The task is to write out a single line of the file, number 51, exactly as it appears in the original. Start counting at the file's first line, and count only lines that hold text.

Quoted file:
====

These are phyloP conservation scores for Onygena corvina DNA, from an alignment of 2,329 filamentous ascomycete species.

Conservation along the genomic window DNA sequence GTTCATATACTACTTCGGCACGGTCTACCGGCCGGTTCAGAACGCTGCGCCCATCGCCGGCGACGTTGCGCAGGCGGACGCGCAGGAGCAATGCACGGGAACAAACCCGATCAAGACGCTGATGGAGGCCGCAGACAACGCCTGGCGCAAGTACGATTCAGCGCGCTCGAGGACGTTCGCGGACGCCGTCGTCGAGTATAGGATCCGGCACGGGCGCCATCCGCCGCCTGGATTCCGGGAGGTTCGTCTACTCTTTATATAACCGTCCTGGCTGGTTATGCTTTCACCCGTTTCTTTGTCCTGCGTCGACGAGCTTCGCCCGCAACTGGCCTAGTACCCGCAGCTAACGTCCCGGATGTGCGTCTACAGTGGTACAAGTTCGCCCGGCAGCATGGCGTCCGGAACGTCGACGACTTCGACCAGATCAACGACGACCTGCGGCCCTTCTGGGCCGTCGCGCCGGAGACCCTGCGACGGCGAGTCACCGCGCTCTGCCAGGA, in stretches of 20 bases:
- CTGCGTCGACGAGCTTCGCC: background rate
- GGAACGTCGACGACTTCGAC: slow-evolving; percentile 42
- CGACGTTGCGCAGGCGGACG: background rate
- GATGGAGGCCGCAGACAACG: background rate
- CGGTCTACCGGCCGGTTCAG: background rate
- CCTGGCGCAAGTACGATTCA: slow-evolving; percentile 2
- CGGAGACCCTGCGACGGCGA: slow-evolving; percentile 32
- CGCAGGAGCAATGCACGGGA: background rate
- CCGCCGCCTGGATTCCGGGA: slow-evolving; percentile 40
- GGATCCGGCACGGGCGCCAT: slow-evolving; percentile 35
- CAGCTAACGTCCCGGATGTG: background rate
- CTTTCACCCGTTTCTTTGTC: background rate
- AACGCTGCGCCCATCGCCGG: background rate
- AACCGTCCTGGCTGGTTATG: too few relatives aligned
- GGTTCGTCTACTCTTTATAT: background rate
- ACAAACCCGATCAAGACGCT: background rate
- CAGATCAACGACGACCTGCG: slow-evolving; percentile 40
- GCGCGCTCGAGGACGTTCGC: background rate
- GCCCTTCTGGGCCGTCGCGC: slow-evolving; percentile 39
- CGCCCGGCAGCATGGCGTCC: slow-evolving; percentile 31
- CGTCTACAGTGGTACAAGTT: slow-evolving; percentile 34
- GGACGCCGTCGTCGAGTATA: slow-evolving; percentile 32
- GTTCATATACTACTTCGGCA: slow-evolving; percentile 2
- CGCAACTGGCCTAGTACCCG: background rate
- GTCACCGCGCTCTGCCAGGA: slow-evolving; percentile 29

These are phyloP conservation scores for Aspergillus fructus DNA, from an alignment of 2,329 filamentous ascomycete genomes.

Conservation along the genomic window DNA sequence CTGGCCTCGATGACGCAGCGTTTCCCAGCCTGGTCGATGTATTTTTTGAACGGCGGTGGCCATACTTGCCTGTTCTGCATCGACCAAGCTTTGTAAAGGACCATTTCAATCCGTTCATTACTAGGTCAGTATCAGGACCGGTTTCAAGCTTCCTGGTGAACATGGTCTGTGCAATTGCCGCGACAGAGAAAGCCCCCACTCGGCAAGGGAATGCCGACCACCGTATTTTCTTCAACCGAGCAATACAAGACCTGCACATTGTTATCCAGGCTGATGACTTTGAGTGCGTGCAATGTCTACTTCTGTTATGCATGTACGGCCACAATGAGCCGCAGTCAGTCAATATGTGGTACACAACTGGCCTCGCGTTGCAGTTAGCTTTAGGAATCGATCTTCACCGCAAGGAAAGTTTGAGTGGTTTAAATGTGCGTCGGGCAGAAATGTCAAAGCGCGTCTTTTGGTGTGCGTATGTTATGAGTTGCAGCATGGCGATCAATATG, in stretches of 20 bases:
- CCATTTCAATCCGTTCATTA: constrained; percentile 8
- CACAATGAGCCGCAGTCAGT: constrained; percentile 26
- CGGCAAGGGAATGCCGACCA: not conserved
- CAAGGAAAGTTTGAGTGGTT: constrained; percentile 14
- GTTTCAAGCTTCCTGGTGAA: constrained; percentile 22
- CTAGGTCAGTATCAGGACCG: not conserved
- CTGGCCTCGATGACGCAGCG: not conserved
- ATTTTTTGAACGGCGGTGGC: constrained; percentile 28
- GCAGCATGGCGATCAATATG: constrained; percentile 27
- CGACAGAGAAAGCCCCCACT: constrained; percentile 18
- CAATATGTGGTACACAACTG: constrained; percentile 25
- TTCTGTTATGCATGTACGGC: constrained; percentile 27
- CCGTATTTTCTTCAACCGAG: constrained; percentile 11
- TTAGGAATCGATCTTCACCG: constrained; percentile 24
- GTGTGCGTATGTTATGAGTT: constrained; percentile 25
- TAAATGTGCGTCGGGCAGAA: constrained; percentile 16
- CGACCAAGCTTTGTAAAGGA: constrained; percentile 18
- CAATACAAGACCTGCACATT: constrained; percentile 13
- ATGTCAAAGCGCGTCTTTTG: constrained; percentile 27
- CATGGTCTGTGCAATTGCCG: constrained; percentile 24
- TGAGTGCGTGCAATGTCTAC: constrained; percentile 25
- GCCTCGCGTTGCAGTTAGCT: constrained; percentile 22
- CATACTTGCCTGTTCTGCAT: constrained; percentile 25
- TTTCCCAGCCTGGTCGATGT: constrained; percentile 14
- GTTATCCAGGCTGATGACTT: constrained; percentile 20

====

- GCCTCGCGTTGCAGTTAGCT: constrained; percentile 22